Home Chat General Chat

Repairing a puncture

Just a quick question - does everyone know how to repair a puncture? Is this something I should learn as would be gutted to have to pull out of a tri due to a flat.

What bits will I need to attach to my bike?


  • Options
    Jack HughesJack Hughes Posts: 1,262

    But a replacement tube (if you have inner tubes), or a replacement tyre is what you do in practice.

    It's far easier to mend the puncture from the comfort of your own arm chair. On a long ride I carry two tubes. I have a puncture repair kit solely as a last resort which I never intend to use when out on a ride.


    A pump

    A Patch

    A Cement

    Tyre levers

    Chalk possibly.

    A washing up bowl. Water. A towel.

    possibly some detergent to make it easier to see bubbles, but I never bother.

    Tip: Only ever use tyre levers to get the tyre off - never to put it back on - or you will most likely cause another puncture. Yes, you need quite strong fingers for this.

    Don't take the tyre off completely - just one edge, so that you can get the tube out.

    Put some air in the punctured tube.

    Stick it into the bowl of water.

    Look for the bubbles.

    Carefully marking the spot, take it out and dry it.

    Stuck the patch on with the cement. Wait a bit for it to dry.

    Tip: Carefully feel both _inside_ and out of the tyre for the thing that might have caused a puncture. You will cry like a baby if you get another one as soon as you re-inflate the tyre. You bare fingers are best for this - it may hurt if it is a piece of glass.

    Feed the tube back in. Make sure it is not trapped. Put a little bit of air into it so it holds its shape. This makes it easier to avoid trapping it.

    Start from the side opposite the valve, and with a kind of massaging technique, work the tyre back onto the rim, being careful not to trap the tube.

    It will take a herculean effort to get the last bit of tyre back on if using bare hands and you've not done it before. You may wimp out and use a tyre lever for this last bit.. But only if you really must.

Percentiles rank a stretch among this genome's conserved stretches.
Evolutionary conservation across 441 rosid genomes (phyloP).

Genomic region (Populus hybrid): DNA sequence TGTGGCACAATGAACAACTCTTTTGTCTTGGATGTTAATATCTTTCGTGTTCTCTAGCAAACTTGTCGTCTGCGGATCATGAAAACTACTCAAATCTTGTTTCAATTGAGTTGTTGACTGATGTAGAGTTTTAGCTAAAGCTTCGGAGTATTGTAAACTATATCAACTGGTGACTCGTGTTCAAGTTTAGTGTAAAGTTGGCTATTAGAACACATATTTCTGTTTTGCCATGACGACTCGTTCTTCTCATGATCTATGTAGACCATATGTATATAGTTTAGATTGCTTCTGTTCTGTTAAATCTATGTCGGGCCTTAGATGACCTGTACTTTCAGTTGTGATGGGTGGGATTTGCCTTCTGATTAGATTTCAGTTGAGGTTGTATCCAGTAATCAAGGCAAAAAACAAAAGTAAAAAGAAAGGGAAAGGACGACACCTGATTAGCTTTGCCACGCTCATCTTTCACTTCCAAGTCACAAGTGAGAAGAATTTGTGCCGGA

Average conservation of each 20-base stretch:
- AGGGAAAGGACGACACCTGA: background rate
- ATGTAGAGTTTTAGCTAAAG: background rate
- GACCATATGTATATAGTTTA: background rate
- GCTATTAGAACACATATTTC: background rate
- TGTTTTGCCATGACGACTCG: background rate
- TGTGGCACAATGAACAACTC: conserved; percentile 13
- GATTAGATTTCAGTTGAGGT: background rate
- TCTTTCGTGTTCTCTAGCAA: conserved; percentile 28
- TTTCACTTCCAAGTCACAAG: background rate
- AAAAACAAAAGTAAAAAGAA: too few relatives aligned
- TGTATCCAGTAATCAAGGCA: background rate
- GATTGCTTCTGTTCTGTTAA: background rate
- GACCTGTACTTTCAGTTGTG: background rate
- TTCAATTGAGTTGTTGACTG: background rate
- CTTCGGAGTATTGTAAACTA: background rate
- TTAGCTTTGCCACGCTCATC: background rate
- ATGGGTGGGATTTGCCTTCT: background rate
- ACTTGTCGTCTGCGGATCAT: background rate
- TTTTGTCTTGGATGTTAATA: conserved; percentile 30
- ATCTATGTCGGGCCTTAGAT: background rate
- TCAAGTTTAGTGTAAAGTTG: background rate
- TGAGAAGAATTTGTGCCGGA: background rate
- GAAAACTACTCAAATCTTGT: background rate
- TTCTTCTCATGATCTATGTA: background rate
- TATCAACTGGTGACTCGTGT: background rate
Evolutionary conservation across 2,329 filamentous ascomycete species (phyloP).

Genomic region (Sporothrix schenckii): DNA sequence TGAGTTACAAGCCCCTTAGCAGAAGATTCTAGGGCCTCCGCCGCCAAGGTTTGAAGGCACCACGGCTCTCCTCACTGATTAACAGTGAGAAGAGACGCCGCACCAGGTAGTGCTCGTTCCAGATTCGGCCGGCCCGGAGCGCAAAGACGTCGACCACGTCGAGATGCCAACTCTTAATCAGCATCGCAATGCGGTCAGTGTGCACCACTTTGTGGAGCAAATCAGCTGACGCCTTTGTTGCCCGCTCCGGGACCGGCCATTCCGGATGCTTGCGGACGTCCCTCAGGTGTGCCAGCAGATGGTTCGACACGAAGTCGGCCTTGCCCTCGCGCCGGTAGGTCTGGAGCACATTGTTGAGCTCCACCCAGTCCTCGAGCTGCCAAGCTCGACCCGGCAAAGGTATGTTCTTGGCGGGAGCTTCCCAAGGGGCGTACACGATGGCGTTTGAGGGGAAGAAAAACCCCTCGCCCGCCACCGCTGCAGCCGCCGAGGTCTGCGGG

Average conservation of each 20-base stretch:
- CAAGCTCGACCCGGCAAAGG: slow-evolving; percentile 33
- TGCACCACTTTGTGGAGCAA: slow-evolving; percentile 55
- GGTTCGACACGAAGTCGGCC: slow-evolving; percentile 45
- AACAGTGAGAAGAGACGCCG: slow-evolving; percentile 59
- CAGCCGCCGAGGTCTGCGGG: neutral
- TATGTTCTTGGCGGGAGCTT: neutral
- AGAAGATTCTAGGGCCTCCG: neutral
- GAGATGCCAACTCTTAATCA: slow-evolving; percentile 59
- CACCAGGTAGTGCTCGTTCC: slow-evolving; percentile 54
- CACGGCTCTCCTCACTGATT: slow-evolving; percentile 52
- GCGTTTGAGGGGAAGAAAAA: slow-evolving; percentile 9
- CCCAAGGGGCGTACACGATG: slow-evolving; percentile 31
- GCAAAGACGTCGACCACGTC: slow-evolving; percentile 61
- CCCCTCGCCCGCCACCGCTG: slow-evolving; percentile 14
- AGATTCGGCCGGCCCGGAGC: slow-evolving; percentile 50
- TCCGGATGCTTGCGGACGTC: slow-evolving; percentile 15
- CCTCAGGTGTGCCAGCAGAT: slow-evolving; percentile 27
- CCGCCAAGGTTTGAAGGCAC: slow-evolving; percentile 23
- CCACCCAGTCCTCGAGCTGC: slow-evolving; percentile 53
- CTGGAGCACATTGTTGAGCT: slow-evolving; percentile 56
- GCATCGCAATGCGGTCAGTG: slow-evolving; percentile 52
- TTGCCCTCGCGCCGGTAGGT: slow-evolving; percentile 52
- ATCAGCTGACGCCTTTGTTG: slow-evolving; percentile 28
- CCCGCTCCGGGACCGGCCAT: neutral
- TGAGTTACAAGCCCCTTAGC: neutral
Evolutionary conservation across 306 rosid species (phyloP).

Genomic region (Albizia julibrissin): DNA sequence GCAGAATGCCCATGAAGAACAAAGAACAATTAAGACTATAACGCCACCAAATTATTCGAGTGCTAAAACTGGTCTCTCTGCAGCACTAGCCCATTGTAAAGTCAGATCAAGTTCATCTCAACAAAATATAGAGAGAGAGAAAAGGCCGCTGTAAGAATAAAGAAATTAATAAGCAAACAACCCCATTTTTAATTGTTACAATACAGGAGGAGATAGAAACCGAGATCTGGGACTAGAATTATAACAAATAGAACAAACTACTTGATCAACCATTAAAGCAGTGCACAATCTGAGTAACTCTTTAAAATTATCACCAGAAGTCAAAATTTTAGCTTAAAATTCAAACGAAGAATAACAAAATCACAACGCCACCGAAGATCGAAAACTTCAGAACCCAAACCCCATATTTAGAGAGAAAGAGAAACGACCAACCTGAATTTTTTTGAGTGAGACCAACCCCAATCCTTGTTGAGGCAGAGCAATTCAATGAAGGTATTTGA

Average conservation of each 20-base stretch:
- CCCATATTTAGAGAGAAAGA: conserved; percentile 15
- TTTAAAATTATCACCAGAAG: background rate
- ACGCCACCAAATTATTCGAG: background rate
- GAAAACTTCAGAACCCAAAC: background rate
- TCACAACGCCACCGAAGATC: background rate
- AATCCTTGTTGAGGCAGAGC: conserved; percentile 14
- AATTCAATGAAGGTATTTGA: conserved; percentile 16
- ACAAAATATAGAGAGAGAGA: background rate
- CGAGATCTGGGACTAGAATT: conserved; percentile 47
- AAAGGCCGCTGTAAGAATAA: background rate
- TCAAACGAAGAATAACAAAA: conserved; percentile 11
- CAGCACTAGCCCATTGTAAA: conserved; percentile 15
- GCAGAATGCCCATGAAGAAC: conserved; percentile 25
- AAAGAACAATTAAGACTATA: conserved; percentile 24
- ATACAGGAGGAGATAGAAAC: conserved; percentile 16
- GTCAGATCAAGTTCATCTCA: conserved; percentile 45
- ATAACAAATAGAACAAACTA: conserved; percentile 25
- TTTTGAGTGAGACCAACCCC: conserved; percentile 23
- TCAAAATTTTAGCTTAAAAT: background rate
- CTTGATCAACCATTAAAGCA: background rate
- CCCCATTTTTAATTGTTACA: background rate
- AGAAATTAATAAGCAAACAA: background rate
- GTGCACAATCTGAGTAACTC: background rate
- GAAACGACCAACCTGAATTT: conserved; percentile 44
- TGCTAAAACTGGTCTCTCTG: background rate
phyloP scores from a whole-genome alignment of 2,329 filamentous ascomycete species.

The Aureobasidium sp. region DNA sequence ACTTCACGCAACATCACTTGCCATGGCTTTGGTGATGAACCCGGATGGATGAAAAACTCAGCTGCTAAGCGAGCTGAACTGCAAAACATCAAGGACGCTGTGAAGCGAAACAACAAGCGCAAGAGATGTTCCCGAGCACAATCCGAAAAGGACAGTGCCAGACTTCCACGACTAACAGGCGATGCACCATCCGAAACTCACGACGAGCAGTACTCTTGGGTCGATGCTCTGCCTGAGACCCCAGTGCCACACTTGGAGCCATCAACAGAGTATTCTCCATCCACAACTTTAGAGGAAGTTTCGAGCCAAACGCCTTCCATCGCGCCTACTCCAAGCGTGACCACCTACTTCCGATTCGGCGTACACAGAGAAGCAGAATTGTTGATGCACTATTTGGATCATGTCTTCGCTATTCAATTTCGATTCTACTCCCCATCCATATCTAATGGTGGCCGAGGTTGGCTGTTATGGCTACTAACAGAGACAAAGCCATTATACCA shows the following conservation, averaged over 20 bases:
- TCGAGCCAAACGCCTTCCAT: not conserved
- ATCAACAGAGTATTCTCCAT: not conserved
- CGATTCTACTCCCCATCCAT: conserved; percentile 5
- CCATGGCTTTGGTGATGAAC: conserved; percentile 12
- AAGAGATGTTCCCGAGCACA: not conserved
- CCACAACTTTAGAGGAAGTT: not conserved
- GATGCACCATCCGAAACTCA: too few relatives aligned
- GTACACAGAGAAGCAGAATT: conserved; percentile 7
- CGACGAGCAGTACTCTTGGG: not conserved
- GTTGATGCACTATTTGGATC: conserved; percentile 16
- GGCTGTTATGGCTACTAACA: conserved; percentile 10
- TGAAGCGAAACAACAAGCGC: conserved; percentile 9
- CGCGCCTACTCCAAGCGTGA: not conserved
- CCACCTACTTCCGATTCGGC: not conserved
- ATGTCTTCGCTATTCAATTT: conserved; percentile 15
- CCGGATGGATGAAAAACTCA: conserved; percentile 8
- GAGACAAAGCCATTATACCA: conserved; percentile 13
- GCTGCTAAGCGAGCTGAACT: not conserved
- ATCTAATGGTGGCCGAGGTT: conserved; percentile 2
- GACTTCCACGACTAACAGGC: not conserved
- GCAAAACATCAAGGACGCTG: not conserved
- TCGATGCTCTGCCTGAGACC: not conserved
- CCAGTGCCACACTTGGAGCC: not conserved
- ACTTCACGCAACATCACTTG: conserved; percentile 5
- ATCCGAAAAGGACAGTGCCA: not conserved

One last check to make sure that the tube isn't pinched, and the tyre is properly seated.

    Then pump it back up to full pressure.

    As you can see, this is not something you want to do at the roadside in a force ten gale in the middle of nowhere (which is invariably when punctures happen - not on nice calm sunny days outside a pub/teashop). It's bad enough putting the new tube in.

    I stress: You do not mend punctures at the roadside - you carry spare tube(s).

  • Options
    MGMG Posts: 470
    You dont HAVE to know how to fix a puncture for a race, just know how to replace your innertube.

    Youll need........

    Tyre levers

    Spare tube

    A pump (I use CO2 for races as its a gazzilion times quicker!!!)

    1. Get tyre off with tyre levers, get knackered tube out (and shout at it).

    2. Check tyre and rim for any sharp protruding objects (glass, nails, screws, samuri swords etc.......).

    3. Put new tube inside tyre with a smidge of air (not too much)

    4. place tyre with tube inside onto rim and proceed to wrestle, scream and cry. Eventualy the tyre will go on.

    5. Make sure the tyre and tube are seated correctly (the tube isnt being pinched)

    6. Slap on your pump and get pumping (5hrs later youll have 50psi in your tube)

    7. Alternatively, put ur CO2 pump on the wheel press a button and hey presto 120psi, good to go

    ..............sort of..........
  • Options
    Jack HughesJack Hughes Posts: 1,262
    I am disturbed by the similarity of our responses. Not so much the technique (I forgot about the CO2 - yes - I carry a few bulbs of that - plus a spare micro pump just in case). But the many references to "Crying".
  • Options
    Thanks guys. Will have a practice at changing the tube. Haven't got the best amount of muscle in my arms so will look into a CO2 pump or I think i will be there all day!
  • Options
    Jack HughesJack Hughes Posts: 1,262
    The CO2 is quite expensive. Compared to a pump.

    Get yourself a nice track pump - one with a gauge. Practice with that. Maybe have one go with the gas to see how it works!
  • Options
    Ok. I do have a track pump which is a bit of an effort as i'm such a weakling. But will look to get CO2 for emergencies only.

    Obviously I am hoping that I never get a puncture during a race..... but now that i've just said that.....
  • Options
    MGMG Posts: 470
    I stopped on the way home last night on way home from work to help a bloke who-ed punctured (had a tube but no pump - DOH!!!!!) got the tube out new one in CO2 on and was stopped for no longer than 4 minutes and abit of that was him belaying his thanks to me.